At exactly 5:30 AM of Sunday, October 1, the race started at the Alviera Recreational Center in Porac, Pampanga and the runners were combination of those doing the 42K and 26K distances. I call the 42K runners as the “bravest ones” in this event! As for me, running without “trekking poles”, is again my “bravest and dumbest” decision in this race! It should be noted that I finished the CM50 for four times without the aid of trekking poles because I was simply “hard-headed”! I guess, as I become older in this kind of sports of Trail Running, it is already a mandatory on my part to bring trekking poles with me if the event allows the runners to have them as a running gear.

From the Starting Line, I jogged and ran comfortably, making the flat and downhill sections going to Barangay Sapang Uwak (1.5 to 2 kilometers) as my “warm-up” run which is equivalent to my 20-minute of “warm-up” runs during my daily workouts. As I approached the center of the Barangay, I was still running comfortably as the road became steeper. I am glad that we took the original route where almost one kilometer of the steepest portion after the Barangay Hall had been cemented/paved. But the steepness of the road was still brutal to the runners’ legs! A Lady Runner would curse and shout the F-word as I passed her. I really don’t know if she was cursing me or cursing herself or cursing the road! There was no need to look back to see her face or engage in a conversation with her!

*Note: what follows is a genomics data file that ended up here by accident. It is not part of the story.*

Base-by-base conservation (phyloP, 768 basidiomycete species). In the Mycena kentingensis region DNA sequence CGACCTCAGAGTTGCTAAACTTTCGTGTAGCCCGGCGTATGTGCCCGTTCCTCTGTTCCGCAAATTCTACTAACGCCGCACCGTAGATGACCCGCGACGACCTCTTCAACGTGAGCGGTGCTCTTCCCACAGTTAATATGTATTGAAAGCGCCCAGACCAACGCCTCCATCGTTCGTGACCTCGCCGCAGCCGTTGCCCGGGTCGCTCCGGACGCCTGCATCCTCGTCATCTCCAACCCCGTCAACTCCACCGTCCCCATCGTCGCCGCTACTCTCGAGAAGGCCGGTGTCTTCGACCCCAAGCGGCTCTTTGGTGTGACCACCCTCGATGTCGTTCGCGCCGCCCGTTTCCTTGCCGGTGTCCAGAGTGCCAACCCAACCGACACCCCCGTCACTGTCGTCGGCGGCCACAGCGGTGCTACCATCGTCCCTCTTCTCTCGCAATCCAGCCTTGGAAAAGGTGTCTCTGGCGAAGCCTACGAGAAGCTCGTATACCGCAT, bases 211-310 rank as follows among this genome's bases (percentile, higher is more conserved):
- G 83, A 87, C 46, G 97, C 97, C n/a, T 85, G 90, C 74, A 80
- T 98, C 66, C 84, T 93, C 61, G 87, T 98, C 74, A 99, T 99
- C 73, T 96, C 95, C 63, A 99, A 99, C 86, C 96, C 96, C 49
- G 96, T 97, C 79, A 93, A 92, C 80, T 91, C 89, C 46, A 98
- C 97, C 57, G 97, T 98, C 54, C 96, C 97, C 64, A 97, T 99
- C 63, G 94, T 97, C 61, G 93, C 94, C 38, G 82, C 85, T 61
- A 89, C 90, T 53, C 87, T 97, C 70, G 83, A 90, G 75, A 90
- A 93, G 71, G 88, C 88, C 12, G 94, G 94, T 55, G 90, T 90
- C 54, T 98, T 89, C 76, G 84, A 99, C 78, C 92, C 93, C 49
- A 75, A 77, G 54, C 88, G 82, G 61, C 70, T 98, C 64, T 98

There was a lot of new faces in this event and most of them were my first time to see them. I saw some of the “usual suspects” and I know by their names and most of them are “loyalists” to this event. It was also a good observation that I saw a lot of runners wearing the Hoka One One Speedgoat 2 but I was glad I was wearing a different shoes! The color of the my Speedgoat 2 does not match with the color of my Running Kit! Hahaha!

2017 Miyamit 42K Profile

Miyamit Falls 42K Elevation Profile (From Training Peaks)

I tried hard to reach the Miyamit Falls within two hours but I failed! I reached the falls at 2:28+hours and went back to AS3 where I filled my hydration bottle before proceeding to the Peak/Turn-around point which is another 10 kilometers! It took me another 2:30+ hours to reach the Peak/Turn-Around point. On my way back to AS3, I have to stop and eat my Pack Meal on a flowing stream where I have to sit on a rock and drink some water. I think I was able to rest for about 20 minutes just to regain my strength and rehydrate my tired body. I even went to extent of pouring cold water from the stream to my head and whole body to cool off and dip my legs to the flowing water. My decision to rest, re-hydrating, taking a dip to the cold water, and eating my packed meal gave me the strength to run all the way to the AS3. It took me another two hours to reach AS3 from the Peak/Turn-Around Point.